‘Those crazy ideas’

“It’s a lot cheaper if we do experiments on the 5- or 6-liter scale,” he quipped, pointing at big container full of liquid. A “good example” of a crazy idea he and his lab rats concocted was a “crazy kick Russian stuff.” During the era of the Soviet Union, kibosh was very common. But it was more often safer to make it at home, Bagdanovich said, than to purchase it from the state store. Kibosh of course tastes much like rye bread beer, he said.

“If we find that pent up demand for rye bread,” he said laughing, “we’ve got it covered.”

While there might not be a booming demand for kibosh, agricole rum might be the next big hit, Bagdanovich said. In Brazil, it is called Cachaça and it is made from fresh sugar cane, not molasses.

“We had some Brazilians in here who sampled it and said, ‘It reminds us of home,’” Bagdanovich said. “That’s good indication so far.”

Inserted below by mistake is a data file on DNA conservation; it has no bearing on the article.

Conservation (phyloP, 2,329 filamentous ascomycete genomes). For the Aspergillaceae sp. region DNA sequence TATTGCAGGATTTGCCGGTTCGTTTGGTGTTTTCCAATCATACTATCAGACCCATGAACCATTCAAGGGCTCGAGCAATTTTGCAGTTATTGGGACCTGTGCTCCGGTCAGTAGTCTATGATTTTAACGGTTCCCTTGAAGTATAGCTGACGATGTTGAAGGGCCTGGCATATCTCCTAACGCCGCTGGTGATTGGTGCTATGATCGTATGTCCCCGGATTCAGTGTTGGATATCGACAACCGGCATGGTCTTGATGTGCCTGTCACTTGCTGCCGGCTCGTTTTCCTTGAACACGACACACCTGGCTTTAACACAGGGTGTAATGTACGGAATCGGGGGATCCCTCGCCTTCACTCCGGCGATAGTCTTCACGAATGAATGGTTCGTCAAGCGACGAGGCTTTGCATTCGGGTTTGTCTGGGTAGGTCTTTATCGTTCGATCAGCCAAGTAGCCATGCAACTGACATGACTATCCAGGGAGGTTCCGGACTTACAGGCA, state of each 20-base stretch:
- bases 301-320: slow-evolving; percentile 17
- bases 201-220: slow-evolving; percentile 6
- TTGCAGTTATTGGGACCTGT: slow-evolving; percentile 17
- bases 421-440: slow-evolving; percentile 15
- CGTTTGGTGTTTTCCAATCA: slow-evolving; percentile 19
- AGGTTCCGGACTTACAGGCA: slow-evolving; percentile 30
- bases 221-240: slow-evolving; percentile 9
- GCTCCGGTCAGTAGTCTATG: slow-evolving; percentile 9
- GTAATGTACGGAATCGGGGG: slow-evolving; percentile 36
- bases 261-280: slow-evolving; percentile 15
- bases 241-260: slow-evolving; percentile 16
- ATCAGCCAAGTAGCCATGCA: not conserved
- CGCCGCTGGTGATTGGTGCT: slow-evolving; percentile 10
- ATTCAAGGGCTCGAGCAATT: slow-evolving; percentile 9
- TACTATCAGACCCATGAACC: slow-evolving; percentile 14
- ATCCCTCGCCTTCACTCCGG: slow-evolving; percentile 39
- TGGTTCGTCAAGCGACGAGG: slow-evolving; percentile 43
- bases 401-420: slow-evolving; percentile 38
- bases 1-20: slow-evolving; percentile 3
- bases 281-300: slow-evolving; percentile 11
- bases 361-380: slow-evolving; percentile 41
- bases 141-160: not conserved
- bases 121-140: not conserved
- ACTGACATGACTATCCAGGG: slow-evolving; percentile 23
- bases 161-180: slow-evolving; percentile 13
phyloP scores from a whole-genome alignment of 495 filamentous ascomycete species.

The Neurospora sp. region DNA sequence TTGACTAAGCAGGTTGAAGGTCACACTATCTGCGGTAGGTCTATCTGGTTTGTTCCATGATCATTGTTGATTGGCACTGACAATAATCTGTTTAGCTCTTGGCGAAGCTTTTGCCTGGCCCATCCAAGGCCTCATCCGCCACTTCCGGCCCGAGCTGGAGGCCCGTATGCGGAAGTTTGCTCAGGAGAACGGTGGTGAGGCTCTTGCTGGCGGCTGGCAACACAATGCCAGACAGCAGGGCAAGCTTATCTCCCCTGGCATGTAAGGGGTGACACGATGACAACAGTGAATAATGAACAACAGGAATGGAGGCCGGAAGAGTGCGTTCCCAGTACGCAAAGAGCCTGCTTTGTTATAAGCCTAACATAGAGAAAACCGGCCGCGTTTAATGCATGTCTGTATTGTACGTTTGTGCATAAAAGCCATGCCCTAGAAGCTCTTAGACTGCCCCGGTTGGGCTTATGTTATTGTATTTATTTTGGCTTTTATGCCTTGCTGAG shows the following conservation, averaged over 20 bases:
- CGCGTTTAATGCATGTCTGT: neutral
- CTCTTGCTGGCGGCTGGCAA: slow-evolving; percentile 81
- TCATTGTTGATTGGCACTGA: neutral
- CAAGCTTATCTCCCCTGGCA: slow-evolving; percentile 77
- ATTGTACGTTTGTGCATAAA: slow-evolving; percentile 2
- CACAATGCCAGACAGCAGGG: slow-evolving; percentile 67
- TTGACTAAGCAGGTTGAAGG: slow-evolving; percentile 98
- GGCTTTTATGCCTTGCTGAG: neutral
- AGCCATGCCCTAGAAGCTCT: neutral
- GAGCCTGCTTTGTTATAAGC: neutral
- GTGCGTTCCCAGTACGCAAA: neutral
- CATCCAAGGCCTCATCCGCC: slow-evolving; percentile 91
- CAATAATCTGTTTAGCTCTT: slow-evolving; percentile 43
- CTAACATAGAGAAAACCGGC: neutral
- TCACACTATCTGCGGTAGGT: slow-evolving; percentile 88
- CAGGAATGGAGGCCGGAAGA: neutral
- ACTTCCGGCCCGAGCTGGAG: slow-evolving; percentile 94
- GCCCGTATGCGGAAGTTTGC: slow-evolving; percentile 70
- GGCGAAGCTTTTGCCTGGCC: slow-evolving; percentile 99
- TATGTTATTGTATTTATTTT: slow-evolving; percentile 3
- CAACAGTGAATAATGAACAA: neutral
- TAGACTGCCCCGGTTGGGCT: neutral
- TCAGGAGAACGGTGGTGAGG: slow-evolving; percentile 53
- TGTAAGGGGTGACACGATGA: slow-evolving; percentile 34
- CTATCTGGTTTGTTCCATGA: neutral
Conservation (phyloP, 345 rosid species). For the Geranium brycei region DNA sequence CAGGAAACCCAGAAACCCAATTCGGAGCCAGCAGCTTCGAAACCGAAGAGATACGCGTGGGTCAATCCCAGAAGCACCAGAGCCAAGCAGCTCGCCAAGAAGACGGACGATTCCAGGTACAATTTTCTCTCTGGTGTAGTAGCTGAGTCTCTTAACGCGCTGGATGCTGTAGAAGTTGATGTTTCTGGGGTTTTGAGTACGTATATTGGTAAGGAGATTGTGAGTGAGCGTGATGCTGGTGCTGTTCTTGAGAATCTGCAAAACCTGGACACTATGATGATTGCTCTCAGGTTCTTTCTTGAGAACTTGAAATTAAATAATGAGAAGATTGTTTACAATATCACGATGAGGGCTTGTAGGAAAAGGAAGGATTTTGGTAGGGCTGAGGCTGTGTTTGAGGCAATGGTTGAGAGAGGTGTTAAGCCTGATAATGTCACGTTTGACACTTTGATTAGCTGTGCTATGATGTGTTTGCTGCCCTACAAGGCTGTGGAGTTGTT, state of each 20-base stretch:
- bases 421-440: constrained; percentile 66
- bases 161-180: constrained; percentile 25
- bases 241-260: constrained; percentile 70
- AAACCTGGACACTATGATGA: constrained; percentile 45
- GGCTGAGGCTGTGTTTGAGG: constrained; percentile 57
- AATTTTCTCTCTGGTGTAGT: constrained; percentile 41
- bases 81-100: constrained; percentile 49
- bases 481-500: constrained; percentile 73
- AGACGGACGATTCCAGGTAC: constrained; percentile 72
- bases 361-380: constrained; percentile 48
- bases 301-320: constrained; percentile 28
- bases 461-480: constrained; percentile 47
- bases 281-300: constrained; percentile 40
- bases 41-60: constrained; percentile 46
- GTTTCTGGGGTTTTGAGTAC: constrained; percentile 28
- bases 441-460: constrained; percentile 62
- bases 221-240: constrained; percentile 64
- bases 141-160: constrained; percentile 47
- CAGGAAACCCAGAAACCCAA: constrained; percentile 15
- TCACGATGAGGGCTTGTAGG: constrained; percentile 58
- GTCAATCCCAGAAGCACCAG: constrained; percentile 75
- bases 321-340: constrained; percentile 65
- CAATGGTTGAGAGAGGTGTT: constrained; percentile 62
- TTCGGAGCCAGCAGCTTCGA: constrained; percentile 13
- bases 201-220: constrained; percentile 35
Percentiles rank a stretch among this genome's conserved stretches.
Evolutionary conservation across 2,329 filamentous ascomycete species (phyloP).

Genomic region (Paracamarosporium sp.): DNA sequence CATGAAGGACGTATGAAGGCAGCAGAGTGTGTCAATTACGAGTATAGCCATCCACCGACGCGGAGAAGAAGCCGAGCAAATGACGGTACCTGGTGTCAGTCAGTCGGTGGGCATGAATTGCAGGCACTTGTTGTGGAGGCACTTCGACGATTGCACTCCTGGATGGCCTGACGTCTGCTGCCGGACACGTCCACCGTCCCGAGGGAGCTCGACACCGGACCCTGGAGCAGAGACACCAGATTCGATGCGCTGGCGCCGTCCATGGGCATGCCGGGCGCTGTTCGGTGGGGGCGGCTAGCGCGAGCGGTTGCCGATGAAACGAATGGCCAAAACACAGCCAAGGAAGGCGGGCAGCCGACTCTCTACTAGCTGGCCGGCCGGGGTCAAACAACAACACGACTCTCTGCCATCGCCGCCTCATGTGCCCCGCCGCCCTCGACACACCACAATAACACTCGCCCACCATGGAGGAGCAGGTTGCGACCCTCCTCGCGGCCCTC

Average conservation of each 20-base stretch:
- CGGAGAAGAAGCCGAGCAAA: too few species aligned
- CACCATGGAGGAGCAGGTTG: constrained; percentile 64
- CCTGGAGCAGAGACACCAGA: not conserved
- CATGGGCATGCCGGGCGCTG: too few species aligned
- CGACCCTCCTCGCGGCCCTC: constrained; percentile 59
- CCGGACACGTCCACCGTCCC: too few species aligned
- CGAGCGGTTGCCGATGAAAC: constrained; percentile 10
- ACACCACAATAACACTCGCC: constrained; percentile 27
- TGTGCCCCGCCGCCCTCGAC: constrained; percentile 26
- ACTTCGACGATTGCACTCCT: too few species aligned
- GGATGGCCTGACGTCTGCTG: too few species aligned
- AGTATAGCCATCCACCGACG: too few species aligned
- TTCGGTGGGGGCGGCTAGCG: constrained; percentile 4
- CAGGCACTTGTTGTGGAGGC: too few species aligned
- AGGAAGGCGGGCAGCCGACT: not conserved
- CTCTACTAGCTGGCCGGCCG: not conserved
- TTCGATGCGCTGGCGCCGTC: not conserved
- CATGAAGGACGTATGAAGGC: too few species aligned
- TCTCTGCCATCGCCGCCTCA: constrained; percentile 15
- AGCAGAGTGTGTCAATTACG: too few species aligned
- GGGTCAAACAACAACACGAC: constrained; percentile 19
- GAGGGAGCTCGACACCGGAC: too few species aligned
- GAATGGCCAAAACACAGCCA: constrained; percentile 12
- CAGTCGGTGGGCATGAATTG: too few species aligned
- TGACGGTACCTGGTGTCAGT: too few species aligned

Additional cane is being grown at Island Groove, the namesake for all of Fish Hawk Spirits’ Vodka line, and Bagdanovich said they may have enough for maybe a “400 or 500 prototype batch.” All of the tests they do on their products are done with customers. One of his interns was a fraternity member at the University of Florida; so Bagdanovich invited him and his fraternity brothers to come in and sample a Blueberry Vodka they had made. So, Bagdanovich arranged for transportation, provided food and samples. The cost: each person had to provide a legitimate critique of the different versions of the blueberry vodka to decide which was best for production. (The winner was the 70 Proof.)